I measured the maximum currents by allowing the turbine to spin up to maximum velocity, then touching the multi meter to see the initial current measured as the generator "short circuits." I am taking the voltage values from an average of the measured voltage using the multi meter as a voltmeter. There is a light bulb attached to the circuit with a measured value of 72.6 ohms, but I have no idea how to create/vary a load. Is the method I mentioned before not acceptable?
 
  • #6
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"Settling times" on measurement instruments might not be quite as "instantaneous" as you believe;
measured value of 72.6 ohms,
is that a "cold bulb" resistance? Voltage across the bulb times current through the bulb equals power.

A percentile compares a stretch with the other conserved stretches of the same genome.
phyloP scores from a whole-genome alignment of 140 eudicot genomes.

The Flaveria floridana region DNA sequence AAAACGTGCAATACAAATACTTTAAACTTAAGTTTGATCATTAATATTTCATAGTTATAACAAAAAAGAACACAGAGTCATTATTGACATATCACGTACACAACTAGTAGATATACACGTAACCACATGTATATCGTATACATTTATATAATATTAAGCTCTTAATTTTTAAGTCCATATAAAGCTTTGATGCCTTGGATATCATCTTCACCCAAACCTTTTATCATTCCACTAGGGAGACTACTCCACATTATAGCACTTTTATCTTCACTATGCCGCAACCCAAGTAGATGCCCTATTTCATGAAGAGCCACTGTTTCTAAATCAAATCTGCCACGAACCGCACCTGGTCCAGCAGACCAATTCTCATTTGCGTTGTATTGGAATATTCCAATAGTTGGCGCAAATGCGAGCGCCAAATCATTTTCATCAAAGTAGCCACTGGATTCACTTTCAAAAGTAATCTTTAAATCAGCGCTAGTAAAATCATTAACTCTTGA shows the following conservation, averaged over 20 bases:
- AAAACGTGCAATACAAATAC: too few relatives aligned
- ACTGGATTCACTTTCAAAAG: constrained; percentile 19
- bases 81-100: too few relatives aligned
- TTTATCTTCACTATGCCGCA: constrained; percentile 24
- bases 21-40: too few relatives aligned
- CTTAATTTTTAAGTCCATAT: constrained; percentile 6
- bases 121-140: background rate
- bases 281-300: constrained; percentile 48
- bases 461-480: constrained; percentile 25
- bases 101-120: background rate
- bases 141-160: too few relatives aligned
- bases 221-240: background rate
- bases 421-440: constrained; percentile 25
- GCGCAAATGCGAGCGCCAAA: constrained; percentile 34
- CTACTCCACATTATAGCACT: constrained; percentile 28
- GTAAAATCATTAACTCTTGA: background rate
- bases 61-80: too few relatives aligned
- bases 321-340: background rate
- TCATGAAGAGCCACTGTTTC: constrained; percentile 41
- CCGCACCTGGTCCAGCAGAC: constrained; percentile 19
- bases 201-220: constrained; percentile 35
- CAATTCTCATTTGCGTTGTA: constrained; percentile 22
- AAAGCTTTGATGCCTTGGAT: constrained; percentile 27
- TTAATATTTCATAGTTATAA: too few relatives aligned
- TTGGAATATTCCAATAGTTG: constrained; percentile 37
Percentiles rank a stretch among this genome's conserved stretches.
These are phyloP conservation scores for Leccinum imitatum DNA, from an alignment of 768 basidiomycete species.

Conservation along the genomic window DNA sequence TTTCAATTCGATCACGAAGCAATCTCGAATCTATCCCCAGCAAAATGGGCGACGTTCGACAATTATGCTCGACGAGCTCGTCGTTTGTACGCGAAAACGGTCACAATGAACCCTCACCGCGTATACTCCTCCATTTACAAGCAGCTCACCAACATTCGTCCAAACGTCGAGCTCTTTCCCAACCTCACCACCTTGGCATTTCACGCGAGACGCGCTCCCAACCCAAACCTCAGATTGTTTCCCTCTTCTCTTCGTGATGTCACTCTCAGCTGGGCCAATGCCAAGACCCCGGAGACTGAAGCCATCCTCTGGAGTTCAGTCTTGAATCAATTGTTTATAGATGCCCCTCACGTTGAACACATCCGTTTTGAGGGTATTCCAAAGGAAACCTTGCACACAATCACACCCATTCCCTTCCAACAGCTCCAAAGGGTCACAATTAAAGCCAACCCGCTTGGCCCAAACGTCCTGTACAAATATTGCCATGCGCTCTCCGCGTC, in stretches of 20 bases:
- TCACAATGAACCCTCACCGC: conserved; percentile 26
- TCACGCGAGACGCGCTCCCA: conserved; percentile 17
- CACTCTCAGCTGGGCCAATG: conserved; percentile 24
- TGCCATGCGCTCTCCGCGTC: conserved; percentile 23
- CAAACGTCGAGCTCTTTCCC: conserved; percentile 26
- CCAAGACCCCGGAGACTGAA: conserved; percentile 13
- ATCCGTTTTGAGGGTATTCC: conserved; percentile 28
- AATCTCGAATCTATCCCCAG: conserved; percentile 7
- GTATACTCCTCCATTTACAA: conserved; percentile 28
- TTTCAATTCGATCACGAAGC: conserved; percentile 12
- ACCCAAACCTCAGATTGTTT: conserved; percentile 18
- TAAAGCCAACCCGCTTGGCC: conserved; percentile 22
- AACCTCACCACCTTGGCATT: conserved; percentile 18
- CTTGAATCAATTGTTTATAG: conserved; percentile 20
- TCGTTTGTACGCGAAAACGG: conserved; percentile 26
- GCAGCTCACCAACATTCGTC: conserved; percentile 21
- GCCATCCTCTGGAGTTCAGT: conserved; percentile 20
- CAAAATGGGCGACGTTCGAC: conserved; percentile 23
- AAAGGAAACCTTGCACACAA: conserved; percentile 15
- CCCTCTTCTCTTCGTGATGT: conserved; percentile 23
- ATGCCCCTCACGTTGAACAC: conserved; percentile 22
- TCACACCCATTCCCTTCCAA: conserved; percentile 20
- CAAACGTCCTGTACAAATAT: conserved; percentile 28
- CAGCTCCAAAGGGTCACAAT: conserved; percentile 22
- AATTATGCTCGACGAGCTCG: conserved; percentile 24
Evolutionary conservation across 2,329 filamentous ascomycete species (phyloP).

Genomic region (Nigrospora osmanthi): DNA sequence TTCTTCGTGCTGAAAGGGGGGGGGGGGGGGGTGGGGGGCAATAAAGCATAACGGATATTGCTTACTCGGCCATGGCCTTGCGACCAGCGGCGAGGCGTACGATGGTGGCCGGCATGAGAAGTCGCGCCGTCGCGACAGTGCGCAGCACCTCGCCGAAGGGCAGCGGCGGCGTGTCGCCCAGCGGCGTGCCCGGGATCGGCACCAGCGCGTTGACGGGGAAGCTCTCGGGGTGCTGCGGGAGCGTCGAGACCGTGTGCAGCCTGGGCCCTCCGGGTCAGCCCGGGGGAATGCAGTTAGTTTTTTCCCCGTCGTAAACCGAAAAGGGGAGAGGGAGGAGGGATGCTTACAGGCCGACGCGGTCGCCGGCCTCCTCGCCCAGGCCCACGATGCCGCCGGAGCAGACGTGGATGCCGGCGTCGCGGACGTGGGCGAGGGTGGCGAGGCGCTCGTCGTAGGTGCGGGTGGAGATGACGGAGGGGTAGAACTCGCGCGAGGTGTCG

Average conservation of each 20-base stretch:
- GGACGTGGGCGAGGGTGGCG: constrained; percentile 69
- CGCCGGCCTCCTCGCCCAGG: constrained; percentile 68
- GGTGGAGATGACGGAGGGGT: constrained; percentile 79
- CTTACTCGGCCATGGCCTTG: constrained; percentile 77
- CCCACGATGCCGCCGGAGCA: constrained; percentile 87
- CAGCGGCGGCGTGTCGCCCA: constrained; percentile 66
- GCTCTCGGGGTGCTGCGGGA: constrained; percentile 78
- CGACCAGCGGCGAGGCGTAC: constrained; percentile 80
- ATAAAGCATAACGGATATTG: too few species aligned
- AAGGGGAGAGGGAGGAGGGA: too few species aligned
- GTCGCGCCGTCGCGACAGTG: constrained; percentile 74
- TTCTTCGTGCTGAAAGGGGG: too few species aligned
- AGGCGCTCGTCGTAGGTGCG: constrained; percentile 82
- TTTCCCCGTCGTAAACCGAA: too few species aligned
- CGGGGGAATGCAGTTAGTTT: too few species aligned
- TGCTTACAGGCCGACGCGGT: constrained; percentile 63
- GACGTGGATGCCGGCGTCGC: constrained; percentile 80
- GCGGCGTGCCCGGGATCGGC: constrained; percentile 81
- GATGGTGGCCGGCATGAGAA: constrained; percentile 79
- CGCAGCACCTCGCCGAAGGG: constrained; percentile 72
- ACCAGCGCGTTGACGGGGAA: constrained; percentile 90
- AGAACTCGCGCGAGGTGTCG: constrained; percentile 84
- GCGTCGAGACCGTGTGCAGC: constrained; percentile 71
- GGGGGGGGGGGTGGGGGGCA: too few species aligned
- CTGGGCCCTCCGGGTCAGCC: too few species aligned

• #7
I believe it is the "cold bulb" resistance. However, when I try to measure the current through the bulb while the turbine is operating, it short circuits. Do I need to attach an extension with a small resister to add more?
 
  • #8
I believe it is the "cold bulb" resistance. However, when I try to measure the current through the bulb while the turbine is operating, it short circuits. Do I need to attach an extension with a small resister to add more?
Usually, measuring the current should not effect the power output or voltage right?
 
  • #9
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measure the current through the bulb while the turbine is operating, it short circuits.
Measure the current by placing the meter in series with the bulb, NOT parallel; measure the voltage in parallel.
 
  • #10
This might be a stupid question, but in order to do so I must strip the red wire slightly?
 

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  • #11